Human Chain Demands Restoration of Mohammadpur, Basila, Rayerbazar, and West Dhanmondi Canals

On June 11, 2024, at 11:00 AM, a human chain was formed at the mouth of the Haikkar Canal with demands to save Haikkar Canal, Lautala Canal, Basila Uttarpara Canal, Bibi Canal, Chandrima Canal, and Atikhal Canal and to save the Buriganga River. The event was jointly organized by the environmental and climate change citizens’ organization “Dhoritri Rokkhay Amra” (DHORA), Buriganga Riverkeeper, Buriganga Nodi Morcha, and the residents of Basila.
The human chain was presided over by Sharif Jamil, member secretary of DHORA and Buriganga Riverkeeper, an environmental and human rights activist, and moderated by DHORA member Mamun Kabir. Guests included Assistant Professor Mir Mohammad Ali, Chair of the Aquaculture Department at Sher-e-Bangla Agricultural University, and Faisal Ahmed, editor of River Bangla. Solidarity speeches were given by Umme Salma, General Secretary of “Nirapad Chikitsa Chai” and a member of Buriganga Nodi Morcha, Israt Jahan Lata, Chair of Bonolota Women Development Organization, Amzad Ali Lal, President of the Aminbazar Ghat Workers Union and leader of Turag Nodi Morcha, and Mahir Dayan, a volunteer for Buriganga Riverkeeper. Local residents who spoke included Manik Hossain, former president of the managing committee of Basila Old Government Primary School, Swapan Rajbangshi, president of the Jelepura Temple Committee, Gopal Rajbangshi, a fisherman leader, and Tazul Islam, a local resident living by the Buriganga River.
Sharif Jamil stated that the life of a river is intertwined with small rivers, branches, tributaries, and canals. If these are cut off, floodplains filled, and canals left to die, our settlements will face danger. If canals are not recovered, rivers die. Just as a person cannot live without limbs, a river cannot survive without these canals. The people of Dhaka cannot survive with just buildings and roads if there is no supply of drinking water. He also mentioned that the construction of walkways without consulting the riverbank communities has endangered their lives and livelihoods. Trees are being cut for these walkways, which is unacceptable. Development should protect the environment and not destroy the lives and livelihoods of those connected to the river.


Mir Mohammad Ali remarked that while we dream of a happy and prosperous Bangladesh, the legalization of multi-story buildings and illegal occupants along the Buriganga banks only benefits a select few, making those who have lived by the river for years unhappy and disconnected from river-based life and livelihood. The coming monsoon season will exacerbate the waterlogging problems for these people.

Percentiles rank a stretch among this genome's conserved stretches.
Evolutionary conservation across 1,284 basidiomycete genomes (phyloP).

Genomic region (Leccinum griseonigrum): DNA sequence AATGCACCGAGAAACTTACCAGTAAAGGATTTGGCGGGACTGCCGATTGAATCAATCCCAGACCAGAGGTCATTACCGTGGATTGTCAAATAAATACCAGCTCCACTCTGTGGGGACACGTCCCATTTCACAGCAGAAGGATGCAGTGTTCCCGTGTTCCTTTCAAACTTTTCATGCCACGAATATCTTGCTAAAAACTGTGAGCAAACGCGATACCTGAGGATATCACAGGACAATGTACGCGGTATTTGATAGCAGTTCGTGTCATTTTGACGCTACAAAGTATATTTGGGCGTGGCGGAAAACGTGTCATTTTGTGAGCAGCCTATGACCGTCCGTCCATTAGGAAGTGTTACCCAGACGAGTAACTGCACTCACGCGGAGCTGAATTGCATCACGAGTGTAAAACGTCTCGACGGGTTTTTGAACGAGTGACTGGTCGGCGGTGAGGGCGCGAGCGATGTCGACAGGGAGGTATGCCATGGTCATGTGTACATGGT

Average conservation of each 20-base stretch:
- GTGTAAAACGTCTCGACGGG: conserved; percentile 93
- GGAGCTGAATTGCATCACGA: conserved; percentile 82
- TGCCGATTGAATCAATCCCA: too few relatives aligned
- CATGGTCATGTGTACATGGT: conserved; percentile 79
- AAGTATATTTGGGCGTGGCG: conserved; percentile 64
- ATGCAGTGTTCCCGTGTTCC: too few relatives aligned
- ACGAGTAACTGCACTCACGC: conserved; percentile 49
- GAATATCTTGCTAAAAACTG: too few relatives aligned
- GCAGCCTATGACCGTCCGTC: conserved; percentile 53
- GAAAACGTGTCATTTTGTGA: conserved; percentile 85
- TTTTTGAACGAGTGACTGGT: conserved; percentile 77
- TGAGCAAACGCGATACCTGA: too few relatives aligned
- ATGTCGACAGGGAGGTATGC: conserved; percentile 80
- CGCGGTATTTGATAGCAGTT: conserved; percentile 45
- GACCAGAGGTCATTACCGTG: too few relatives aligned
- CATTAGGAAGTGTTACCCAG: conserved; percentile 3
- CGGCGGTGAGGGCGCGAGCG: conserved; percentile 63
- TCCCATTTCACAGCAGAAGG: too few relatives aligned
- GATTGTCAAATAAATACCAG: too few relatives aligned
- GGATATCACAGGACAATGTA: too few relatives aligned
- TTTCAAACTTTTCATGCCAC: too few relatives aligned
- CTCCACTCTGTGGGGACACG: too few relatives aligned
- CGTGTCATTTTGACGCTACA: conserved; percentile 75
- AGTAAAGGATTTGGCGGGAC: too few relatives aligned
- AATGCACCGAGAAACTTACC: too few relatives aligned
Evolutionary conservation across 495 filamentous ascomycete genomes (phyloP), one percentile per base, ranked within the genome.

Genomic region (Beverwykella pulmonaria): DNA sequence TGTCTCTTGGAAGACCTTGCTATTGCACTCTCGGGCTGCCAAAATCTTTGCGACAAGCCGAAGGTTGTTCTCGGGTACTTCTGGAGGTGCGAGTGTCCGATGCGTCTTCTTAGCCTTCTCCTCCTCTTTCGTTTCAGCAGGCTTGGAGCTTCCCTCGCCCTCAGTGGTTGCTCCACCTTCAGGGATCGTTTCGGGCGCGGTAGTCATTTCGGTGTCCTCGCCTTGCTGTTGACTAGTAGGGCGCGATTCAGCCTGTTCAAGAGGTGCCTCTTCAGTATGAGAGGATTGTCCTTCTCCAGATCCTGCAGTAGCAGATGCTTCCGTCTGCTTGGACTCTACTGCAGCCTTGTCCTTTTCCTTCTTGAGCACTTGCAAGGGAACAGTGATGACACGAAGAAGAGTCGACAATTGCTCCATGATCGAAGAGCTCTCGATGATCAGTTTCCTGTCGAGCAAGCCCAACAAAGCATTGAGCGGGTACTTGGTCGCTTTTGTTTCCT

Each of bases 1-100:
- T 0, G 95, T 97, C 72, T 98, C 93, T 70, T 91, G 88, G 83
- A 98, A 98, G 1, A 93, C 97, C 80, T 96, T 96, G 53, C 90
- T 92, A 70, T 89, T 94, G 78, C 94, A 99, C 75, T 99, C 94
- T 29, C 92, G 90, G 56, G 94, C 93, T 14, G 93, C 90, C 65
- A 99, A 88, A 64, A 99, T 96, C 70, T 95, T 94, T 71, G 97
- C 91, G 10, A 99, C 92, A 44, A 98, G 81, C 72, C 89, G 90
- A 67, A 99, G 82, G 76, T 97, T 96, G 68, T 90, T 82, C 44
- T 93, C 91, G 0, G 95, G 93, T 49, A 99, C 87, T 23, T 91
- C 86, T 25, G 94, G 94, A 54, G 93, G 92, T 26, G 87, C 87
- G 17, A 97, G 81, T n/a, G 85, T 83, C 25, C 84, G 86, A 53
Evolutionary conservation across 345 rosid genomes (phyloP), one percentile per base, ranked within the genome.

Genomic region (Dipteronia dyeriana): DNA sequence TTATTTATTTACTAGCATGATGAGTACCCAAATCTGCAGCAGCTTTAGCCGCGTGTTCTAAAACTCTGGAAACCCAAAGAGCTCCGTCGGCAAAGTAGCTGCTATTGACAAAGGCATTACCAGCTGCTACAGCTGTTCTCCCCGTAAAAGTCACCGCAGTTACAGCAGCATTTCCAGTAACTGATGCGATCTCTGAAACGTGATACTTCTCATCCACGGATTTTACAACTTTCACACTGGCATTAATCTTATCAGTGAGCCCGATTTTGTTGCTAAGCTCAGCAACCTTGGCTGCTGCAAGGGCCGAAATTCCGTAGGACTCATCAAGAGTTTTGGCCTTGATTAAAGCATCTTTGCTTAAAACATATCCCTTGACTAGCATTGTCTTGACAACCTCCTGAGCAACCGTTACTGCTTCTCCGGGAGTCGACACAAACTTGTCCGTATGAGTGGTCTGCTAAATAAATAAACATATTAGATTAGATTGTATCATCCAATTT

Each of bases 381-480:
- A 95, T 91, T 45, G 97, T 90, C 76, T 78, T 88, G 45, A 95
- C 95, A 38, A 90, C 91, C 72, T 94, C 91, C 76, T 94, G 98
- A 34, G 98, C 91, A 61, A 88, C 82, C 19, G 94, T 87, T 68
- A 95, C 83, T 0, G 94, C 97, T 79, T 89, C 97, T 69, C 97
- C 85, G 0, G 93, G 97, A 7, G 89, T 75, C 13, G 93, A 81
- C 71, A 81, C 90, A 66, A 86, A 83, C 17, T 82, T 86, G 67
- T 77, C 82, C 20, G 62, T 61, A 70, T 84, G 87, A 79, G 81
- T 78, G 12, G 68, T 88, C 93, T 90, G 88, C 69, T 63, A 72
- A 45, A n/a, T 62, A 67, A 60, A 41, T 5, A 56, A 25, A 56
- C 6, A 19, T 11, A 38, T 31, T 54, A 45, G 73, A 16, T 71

Faisal Ahmed pointed out that sustainable development is impossible if we destroy nature and wildlife, and such development will never last. Eventually, we will all be affected by it. The sooner we realize that we must not destroy life and nature for development, the better off we will be.
Umme Salma stated that nobody knows the name Haikkar Canal anymore because there is no canal there now. To save the Buriganga, we must restore Haikkar Canal and other canals.
Israt Jahan Lata commented that we are gradually harming ourselves. Both the government and those occupying canals and building houses are causing self-damage. We knowingly put ourselves in danger, but no one stands up. We must stand up for the sake of future generations.
Amzad Ali Lal said that there used to be 600 boats here, but now there are only 3. Just as you are destroying canals and rivers with dams, we will also be destroyed in the same way.
Mahir Dayan mentioned that waste and illegal occupation have destroyed the navigability of every river. Appropriate measures must be taken to restore the livelihoods of those dependent on these canals and rivers and maintain economic balance.
Manik Hossain said that to save the Buriganga River, Haikkar Canal, which connects through the Shri Khand Mouza of Basila in Mohammadpur to the Rayerbazar Martyr’s Memorial Cemetery, Lautala Canal, and Ramchandrapur Canal, needs to be restored. The Basila Uttarpara Canal is a branch of Haikkar Canal. Another branch is Bibi Canal. Additionally, Chandrima Canal, Lautala Canal, and Atikhal Canal in Mohammadpur, Basila, Rayerbazar, and West Dhanmondi areas are in ruins and nearly dead due to various development projects and encroachments.


Local residents also complained that they have no canals or fish. The destruction of the Buriganga is destroying their lives and livelihoods. The walkway along the riverbank has cut off their relationship with the river. There is no way to retrieve their poultry or livestock if they fall into the river. They live in constant fear that they will not be able to rescue their children if they fall into the water.
The president of the Jelepura Temple Committee complained that their two-hundred-year-old temple, where the Hindu community of Basila used to perform rituals and immerse deities, has no place left for such activities. Where will we go now?
The human chain called for the restoration of Haikkar Canal, Basila Uttarpara Canal, Chandrima Canal, Lautala Canal, and Atikhal Canal, and the removal of the walkways destroying the lives and livelihoods of the people connected to the river in Mohammadpur, Basila, Rayerbazar, and West Dhanmondi areas.